The world is becoming more and more populous, and with that comes growing pressure on the environment and our natural resources. In an effort to reduce the impact that expanding urbanization has on the environment, the United Nations Development Program has set a list of targets that encompass 17 Sustainability Development Goals (SDGs), which aims to be attained by 2030.
What are the UN Sustainability Development Goals (SDGs)?
The UN Sustainability Development Goals encompass a broad range of issues, including: poverty; hunger; health; education; gender equality; clean water and sanitation; clean energy; employment and economic growth; industry, innovation and infrastructure; reduced inequality; sustainable cities and communities; responsible consumption and production; climate action; life below water; life on land; peace, justice and strong institutions; and finally, developing partnerships to fulfill these goals in order to transform the world into a more sustainable place to live.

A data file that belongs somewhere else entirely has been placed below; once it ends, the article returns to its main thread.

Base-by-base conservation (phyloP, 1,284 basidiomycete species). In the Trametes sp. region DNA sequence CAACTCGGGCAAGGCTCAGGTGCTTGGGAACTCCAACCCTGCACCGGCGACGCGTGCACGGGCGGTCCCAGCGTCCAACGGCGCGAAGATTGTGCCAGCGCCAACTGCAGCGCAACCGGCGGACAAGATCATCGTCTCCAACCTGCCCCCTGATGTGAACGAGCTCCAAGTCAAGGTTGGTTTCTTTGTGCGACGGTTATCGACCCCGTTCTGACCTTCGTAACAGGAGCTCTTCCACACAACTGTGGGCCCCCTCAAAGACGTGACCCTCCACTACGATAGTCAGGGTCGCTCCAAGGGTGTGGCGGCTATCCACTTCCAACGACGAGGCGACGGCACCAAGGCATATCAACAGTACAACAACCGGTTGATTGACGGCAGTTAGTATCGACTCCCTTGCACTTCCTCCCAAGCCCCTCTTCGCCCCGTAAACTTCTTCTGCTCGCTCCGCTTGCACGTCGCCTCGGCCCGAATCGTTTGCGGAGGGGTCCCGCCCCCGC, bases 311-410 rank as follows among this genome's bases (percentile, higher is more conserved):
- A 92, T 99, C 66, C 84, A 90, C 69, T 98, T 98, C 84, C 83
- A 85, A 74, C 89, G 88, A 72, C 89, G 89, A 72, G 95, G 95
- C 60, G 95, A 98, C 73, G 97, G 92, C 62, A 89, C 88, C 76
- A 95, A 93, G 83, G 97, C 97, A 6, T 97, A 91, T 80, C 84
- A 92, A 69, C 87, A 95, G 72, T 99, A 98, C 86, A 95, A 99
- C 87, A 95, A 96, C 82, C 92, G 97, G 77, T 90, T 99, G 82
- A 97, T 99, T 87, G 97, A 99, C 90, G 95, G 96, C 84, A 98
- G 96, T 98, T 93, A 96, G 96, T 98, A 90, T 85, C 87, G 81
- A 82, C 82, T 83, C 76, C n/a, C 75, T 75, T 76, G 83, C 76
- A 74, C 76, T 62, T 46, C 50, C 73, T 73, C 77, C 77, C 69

If we have any hope of achieving these goals, it is imperative that the SDGs are translated into action at a global scale and involving private sectors including companies and institutions doing their bit at a local scale to improve sustainability. In light of global climate change impacts and accelerated coastal development worldwide, one of the key areas where this can be achieved is through sustainable development that incorporates environmental design and green construction into urban planning and development. With climate change impacts becoming more apparent and devastating around the world, it is also crucial to include climate change mitigation and adaptation strategies into urban planning, coastal development schemes, and marine spatial planning programs. This should not be limited to development on land, but should also protect life below water (Goal 14), which is often neglected, as the impacts are much less visible.